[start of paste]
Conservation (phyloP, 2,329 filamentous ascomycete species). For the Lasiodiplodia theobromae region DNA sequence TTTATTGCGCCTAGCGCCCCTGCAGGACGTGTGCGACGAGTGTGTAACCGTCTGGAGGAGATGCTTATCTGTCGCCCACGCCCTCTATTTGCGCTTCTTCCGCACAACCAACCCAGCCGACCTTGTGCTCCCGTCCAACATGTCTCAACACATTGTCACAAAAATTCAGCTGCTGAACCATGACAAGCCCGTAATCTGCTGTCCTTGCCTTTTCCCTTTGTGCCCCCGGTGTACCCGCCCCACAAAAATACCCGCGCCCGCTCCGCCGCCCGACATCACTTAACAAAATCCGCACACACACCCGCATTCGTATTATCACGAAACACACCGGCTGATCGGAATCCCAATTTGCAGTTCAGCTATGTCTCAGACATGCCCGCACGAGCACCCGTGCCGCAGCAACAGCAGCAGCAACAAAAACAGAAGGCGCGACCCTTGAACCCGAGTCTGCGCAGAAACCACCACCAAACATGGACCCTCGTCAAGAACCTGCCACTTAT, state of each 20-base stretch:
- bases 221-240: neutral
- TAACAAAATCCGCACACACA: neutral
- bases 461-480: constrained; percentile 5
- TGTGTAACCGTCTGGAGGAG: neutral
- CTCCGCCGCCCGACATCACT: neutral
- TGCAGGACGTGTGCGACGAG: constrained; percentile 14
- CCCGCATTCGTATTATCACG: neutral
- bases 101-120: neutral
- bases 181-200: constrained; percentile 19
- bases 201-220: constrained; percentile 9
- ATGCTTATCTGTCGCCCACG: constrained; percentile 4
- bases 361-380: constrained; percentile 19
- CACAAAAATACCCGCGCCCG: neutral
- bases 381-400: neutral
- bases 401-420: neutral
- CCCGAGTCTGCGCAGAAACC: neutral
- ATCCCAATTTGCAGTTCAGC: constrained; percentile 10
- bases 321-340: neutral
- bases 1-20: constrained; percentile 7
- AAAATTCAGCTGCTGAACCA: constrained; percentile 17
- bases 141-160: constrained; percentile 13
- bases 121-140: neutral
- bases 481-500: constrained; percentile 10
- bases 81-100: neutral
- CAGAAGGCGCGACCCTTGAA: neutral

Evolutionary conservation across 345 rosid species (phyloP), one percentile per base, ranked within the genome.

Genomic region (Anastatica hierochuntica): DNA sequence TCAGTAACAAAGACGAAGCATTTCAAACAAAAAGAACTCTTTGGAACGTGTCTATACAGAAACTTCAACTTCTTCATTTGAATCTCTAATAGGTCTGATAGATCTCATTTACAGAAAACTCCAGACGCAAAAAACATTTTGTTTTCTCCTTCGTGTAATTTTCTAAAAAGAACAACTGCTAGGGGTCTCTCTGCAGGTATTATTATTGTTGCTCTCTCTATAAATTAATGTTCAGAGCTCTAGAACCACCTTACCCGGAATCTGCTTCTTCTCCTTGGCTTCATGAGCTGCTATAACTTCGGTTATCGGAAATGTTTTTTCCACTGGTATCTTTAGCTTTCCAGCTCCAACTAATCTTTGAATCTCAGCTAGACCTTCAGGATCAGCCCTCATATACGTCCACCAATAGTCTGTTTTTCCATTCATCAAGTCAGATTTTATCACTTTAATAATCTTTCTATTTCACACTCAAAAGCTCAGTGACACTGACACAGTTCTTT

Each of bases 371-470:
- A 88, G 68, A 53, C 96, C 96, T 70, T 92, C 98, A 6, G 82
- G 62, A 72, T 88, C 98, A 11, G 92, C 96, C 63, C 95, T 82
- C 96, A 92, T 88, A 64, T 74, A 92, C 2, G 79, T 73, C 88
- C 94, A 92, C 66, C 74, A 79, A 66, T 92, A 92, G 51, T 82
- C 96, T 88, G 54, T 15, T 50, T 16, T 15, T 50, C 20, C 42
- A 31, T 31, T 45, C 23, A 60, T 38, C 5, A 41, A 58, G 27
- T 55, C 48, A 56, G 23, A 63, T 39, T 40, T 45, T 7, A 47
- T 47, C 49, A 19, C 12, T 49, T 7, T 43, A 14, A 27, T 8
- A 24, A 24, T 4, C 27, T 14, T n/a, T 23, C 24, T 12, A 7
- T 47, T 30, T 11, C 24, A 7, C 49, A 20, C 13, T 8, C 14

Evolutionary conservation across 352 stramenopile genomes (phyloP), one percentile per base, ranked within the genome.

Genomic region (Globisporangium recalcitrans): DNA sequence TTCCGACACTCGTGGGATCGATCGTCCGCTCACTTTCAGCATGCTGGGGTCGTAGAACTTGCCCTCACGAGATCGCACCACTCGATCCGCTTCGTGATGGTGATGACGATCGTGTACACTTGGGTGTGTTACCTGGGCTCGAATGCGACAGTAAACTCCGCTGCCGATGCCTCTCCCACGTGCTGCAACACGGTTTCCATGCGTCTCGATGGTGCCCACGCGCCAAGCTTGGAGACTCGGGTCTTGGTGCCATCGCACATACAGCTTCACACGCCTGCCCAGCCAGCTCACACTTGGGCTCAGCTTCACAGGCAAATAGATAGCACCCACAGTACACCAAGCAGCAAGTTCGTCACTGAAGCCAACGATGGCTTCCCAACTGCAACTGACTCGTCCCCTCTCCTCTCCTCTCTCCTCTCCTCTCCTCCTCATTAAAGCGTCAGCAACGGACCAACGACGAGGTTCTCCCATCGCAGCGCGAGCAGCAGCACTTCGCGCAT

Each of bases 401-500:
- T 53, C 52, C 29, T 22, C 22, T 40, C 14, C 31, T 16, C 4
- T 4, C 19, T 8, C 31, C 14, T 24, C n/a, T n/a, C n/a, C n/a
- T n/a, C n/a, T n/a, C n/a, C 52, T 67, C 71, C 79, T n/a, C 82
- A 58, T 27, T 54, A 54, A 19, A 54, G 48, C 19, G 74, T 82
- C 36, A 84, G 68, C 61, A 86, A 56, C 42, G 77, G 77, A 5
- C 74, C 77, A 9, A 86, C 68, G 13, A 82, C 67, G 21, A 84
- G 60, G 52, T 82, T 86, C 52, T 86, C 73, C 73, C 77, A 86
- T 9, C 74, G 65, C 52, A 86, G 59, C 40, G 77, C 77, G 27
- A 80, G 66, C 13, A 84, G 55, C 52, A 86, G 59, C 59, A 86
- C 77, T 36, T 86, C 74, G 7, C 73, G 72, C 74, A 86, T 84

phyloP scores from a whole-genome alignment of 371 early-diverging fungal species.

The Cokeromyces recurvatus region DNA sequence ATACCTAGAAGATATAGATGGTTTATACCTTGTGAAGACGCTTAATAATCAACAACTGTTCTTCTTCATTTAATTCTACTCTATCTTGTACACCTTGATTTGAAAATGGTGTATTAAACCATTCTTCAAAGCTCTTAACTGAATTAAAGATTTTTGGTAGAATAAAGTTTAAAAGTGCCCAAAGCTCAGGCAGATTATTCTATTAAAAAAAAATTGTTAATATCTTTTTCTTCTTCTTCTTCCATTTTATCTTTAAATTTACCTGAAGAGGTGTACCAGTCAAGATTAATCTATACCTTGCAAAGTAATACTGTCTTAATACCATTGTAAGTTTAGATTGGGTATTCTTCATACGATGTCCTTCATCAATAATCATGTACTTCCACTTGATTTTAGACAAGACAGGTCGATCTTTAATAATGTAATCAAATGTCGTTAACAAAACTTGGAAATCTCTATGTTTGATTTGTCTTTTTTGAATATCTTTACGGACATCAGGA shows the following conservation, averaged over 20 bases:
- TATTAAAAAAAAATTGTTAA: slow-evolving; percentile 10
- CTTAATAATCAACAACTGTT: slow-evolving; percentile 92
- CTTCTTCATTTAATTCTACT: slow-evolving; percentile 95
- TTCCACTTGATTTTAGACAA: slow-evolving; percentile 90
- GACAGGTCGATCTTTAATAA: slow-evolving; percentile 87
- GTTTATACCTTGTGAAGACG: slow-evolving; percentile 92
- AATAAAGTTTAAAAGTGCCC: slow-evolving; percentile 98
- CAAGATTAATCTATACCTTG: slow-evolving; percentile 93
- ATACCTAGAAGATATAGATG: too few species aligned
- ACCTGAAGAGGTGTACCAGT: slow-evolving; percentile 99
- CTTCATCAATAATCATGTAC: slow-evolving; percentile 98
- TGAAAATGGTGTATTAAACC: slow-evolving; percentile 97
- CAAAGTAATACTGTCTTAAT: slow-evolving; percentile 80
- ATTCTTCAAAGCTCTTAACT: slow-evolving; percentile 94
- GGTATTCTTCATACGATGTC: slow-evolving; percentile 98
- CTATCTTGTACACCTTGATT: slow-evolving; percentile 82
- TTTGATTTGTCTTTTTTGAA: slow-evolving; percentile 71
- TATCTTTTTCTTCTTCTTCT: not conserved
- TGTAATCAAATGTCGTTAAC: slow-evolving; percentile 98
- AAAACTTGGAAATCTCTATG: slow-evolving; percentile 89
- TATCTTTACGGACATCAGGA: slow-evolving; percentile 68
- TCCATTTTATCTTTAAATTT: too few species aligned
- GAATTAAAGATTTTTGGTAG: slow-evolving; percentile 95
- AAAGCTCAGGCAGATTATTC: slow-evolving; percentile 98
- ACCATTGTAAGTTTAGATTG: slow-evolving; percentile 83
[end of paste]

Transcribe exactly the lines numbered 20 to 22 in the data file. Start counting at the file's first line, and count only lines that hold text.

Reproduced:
- bases 1-20: constrained; percentile 7
- AAAATTCAGCTGCTGAACCA: constrained; percentile 17
- bases 141-160: constrained; percentile 13